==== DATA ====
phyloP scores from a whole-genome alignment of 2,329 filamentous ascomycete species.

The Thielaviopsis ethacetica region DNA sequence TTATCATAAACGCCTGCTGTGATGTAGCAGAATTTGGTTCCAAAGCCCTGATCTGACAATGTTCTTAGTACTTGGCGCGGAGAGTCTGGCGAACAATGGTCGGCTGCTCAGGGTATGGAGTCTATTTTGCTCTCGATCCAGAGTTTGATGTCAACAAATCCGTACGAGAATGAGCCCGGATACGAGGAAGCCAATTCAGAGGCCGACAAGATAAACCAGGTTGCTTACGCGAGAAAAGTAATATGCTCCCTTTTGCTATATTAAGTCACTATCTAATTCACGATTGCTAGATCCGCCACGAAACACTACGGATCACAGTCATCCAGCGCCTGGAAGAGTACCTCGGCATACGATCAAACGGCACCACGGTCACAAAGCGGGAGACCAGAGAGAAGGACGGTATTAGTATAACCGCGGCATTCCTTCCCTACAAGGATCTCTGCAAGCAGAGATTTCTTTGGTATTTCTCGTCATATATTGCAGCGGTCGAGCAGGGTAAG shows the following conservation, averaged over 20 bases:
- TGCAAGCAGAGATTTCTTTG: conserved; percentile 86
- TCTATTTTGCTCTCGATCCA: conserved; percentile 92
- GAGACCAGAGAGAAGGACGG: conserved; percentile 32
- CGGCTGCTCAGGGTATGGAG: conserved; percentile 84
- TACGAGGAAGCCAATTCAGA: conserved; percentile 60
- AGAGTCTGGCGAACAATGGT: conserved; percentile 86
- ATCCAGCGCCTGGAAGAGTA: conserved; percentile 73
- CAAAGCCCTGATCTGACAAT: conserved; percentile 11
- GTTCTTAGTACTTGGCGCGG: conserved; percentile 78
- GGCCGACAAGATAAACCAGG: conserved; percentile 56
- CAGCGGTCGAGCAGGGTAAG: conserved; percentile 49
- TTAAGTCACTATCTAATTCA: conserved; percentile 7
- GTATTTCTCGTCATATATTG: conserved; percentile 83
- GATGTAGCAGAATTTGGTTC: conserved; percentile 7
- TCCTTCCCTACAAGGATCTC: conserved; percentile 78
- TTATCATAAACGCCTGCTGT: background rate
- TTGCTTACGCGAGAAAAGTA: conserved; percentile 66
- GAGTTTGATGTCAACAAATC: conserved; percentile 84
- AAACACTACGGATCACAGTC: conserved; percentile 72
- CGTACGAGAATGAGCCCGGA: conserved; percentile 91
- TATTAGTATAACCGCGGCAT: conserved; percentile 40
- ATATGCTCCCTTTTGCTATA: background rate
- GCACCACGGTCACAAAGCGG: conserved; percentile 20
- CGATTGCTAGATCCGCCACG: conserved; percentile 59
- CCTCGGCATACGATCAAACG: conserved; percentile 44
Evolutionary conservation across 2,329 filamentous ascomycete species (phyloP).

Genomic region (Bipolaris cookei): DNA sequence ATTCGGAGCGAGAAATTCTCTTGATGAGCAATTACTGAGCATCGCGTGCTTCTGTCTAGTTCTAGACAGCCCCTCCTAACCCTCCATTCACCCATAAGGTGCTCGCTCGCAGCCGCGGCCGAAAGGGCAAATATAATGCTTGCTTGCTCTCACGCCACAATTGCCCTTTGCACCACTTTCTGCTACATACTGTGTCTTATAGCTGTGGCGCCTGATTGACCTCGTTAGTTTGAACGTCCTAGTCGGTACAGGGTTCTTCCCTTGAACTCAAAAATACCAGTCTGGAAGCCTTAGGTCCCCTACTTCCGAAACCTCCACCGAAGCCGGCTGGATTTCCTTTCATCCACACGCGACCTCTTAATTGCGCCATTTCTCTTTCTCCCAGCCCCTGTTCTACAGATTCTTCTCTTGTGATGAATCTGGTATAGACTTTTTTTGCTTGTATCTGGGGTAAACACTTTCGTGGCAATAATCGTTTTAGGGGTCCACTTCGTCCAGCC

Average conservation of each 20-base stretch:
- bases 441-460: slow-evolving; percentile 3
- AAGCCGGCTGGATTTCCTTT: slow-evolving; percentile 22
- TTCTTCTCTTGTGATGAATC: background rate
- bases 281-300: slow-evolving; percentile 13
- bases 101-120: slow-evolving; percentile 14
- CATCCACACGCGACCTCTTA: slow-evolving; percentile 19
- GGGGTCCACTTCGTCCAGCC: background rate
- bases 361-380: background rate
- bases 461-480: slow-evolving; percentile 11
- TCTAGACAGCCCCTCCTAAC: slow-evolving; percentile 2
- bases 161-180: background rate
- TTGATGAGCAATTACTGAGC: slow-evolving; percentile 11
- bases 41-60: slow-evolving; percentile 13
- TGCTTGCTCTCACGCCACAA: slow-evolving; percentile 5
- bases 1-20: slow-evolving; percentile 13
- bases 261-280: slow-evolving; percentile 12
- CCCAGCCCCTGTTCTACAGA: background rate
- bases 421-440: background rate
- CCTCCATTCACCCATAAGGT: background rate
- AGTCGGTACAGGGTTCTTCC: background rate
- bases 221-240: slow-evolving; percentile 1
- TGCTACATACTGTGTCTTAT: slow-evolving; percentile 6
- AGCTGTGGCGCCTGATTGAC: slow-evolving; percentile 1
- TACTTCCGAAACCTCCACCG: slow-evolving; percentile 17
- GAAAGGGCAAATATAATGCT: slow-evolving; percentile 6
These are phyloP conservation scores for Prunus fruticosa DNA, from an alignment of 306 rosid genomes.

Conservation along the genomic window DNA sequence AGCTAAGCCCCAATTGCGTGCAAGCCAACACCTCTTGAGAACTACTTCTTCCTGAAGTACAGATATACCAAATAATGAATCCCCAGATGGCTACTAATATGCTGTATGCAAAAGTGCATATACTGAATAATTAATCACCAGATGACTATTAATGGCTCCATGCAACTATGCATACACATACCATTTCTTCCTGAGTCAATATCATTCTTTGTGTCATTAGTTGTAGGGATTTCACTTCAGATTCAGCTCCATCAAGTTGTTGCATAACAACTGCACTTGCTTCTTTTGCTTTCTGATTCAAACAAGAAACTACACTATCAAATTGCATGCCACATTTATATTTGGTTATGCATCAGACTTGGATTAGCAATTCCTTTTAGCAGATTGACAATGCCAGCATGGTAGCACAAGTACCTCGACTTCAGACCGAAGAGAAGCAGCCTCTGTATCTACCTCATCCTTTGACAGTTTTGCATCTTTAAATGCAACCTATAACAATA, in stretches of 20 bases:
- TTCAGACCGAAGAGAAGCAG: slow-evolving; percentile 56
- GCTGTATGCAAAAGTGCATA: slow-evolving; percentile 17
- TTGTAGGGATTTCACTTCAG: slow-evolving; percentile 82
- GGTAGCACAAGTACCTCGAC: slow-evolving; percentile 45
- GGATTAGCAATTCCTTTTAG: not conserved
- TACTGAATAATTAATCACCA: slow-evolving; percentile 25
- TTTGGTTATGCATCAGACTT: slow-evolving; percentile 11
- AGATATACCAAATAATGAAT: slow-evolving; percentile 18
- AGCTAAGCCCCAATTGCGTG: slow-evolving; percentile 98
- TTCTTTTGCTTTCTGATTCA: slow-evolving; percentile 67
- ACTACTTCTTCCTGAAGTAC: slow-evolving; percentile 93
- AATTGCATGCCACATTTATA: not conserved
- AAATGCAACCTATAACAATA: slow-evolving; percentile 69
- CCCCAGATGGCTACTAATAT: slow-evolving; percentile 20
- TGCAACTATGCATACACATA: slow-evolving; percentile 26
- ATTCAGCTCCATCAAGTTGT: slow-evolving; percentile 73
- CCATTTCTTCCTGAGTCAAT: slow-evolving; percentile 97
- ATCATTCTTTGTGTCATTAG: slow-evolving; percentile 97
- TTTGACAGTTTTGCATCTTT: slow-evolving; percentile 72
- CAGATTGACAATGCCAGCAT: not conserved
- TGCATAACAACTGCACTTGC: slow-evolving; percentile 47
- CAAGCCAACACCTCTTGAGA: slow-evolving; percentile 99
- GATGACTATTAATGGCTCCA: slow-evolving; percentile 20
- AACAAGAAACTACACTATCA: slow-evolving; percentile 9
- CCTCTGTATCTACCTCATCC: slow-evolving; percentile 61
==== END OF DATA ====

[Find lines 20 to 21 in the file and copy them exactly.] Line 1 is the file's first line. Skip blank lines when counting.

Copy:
- GAGTTTGATGTCAACAAATC: conserved; percentile 84
- AAACACTACGGATCACAGTC: conserved; percentile 72